Okay, it’s already launched (last week in fact), but it still has three more episodes to go and this dark, landmark drama based on Operation Yewtree is brilliant! Channel 4’s riveting new four-part drama about Paul Finchley, a much-loved veteran comedian whose life falls off a cliff when he is accused of an historic rape, will inevitably prompt reflections on the shocking real-life case of Jimmy Savile.


According, to the Independent online, many colleagues warned Robbie Coltrane against taking the starring role. The 66-year-old actor reveals that, “A lot of people said, ‘Don’t touch it, Rob. It’s poisonous, it’s not going to do you any good.’ And then I got this script and I thought ‘Oh yes!’


There’s not been a bad review about it, for obvious reasons. The Irish Times says: “This is an astonishing performance from Coltrane, and it comes after a long period when the actor was pretty much off our screens. He enjoyed a decade of movie fame as Hagrid in the Harry Potter movies, but he’s also gone through a divorce and has been suffering from health problems – the walking stick Finchley uses is not just a prop. This performance brings us right back to Coltrane’s stunning turn as the troubled criminal psychologist Fitz in the 1990s series Cracker. Coltrane wasn’t afraid to confront some dark, disturbing truths in that series, and he’s not afraid to face up to a very modern bogeyman here.”


Definitely one reason not to leave the house on a Tuesday night for the next three weeks.



OCTOBER: Release of Oasis Documentary, ‘Supersonic’


Named after the Mancunian band’s 1994 debut single, also titled ‘Supersonic’, the feature length film features up close and personal footage, as well as never before seen archive material and interviews with the band. The Oasis documentary follows them from the moment Liam and Noel Gallagher began making music together, to the present day. There’s even a nifty exhibition up in Manchester to co-inside with the launch. Supersonic comes from the same production team behind ‘Amy’, the 2015 Oscar-nominated biopic about Amy Winehouse, including producer James Gay Rees and Asif Kapadia as executive director. Mat Whitecross is director, having already directed a number of Coldplay videos and 2012 film Spike Island. Apparently, when Liam saw an early cut of the film he said it was ‘biblical’. That’s good enough for us!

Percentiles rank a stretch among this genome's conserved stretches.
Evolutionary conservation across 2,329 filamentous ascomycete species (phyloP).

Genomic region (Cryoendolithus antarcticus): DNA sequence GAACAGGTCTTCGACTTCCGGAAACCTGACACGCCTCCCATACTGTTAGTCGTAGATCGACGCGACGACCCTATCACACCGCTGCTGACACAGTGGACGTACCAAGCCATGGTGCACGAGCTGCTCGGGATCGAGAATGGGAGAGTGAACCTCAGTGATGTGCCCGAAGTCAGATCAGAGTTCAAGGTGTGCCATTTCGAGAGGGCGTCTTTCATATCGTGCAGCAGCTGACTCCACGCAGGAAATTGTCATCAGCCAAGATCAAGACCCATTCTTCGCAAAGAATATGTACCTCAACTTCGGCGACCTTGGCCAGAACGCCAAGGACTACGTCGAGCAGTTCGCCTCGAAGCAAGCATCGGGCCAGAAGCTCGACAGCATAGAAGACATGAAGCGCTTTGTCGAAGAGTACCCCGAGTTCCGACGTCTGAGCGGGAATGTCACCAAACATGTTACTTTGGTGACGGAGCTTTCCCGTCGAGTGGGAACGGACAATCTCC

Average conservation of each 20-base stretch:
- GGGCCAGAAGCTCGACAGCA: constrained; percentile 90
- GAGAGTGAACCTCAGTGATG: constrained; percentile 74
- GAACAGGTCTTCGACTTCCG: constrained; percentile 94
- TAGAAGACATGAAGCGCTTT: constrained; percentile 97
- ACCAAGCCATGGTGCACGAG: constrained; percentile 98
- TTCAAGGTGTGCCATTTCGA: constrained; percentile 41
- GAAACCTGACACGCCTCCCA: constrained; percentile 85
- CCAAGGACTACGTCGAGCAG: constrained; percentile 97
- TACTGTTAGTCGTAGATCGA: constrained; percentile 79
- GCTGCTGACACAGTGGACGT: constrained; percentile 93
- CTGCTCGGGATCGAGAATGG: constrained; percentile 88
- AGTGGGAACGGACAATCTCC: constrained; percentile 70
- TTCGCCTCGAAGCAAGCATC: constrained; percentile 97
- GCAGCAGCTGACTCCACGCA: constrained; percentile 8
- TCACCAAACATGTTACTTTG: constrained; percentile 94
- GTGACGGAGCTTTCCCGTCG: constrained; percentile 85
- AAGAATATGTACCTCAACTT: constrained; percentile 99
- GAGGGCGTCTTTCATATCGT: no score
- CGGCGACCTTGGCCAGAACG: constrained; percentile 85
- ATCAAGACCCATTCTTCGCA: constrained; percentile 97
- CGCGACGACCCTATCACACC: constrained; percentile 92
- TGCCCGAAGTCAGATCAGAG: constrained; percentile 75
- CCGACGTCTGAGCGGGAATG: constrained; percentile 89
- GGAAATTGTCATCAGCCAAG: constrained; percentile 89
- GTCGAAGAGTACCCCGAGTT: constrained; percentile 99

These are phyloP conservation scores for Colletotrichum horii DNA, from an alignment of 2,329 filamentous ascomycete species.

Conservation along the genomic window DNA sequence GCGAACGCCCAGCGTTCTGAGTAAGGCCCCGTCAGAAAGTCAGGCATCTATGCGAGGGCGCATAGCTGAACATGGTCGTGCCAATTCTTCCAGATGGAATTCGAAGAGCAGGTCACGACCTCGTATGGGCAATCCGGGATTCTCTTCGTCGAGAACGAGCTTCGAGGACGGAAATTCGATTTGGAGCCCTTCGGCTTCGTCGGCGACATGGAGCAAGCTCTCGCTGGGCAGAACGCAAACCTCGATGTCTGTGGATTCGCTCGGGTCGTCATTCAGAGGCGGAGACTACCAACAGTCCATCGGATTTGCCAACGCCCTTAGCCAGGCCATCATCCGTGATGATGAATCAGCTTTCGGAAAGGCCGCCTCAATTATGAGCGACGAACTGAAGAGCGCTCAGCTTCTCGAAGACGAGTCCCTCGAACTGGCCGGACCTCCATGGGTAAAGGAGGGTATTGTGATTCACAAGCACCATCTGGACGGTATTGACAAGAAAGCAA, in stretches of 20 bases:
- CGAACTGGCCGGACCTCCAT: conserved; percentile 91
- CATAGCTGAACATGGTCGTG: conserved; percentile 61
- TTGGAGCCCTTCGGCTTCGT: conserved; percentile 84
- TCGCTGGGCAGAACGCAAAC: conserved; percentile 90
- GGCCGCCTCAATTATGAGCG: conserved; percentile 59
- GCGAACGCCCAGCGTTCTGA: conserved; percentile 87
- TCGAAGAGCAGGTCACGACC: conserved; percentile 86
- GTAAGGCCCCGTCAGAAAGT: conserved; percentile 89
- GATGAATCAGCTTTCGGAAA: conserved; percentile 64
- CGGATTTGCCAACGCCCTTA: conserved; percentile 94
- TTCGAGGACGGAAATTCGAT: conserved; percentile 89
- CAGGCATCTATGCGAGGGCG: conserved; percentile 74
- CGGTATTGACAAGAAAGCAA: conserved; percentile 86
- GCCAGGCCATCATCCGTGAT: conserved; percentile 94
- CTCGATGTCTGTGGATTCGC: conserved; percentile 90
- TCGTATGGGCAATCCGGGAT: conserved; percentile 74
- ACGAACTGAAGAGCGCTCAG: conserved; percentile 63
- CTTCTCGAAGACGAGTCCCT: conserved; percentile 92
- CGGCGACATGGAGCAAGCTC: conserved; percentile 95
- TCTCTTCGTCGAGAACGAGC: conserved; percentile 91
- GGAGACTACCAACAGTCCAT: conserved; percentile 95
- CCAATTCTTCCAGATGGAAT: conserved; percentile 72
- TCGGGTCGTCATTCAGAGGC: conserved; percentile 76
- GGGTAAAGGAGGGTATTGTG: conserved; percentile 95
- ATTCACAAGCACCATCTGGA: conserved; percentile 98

NOVEMBER: Johnny Marr releases his autobiography, Set The Boy Free


Johnny Marr was born in 1960’s Manchester to Irish emigrant parents and knew from an early age that he would be a musician. Forming his first band, at thirteen, Marr spent his teenage years on the council estates of Wythenshawe playing guitar, devouring pop culture and inventing his own musical style.


It wasn’t until the early eighties, when Marr turned up on the doorstep of a singer named Steven Patrick Morrissey, that both a unique song writing partnership and the group recognised as one of the most iconic bands of all time were formed. In 1983 The Smiths released their first single, and within a year their eponymous debut album reached number two in the UK chart, paving the way for mainstream and critical success on their own terms.


For Marr, tensions within the band and desire for a wider musical scope lead to his departure from The Smiths in 1987, ensuring the end for one of the most influential British groups of a generation.


But this was just the beginning for Marr. From forming Electronic and The Healers to playing with Bryan Ferry, Talking Heads, Kirsty MacColl, Pet Shop Boys, Billy Bragg, Nile Rogers and Bert Jansch. From joining The Pretenders, The The, Modest Mouse and The Cribs to recently collaborating with Hans Zimmer and receiving acclaim and worldwide success in his own right as a solo artist, Marr has never stopped. Here, for the first time, he tells his own side of the story.

From roaming the streets of Manchester to constantly pushing musical boundaries as the most loved guitarist Britain has ever produced, Johnny Marr’s memoir is the true history of music – told by one of its very own legends.



NOVEMBER: 2016 Barclays ATP World Tour Finals, O2 in London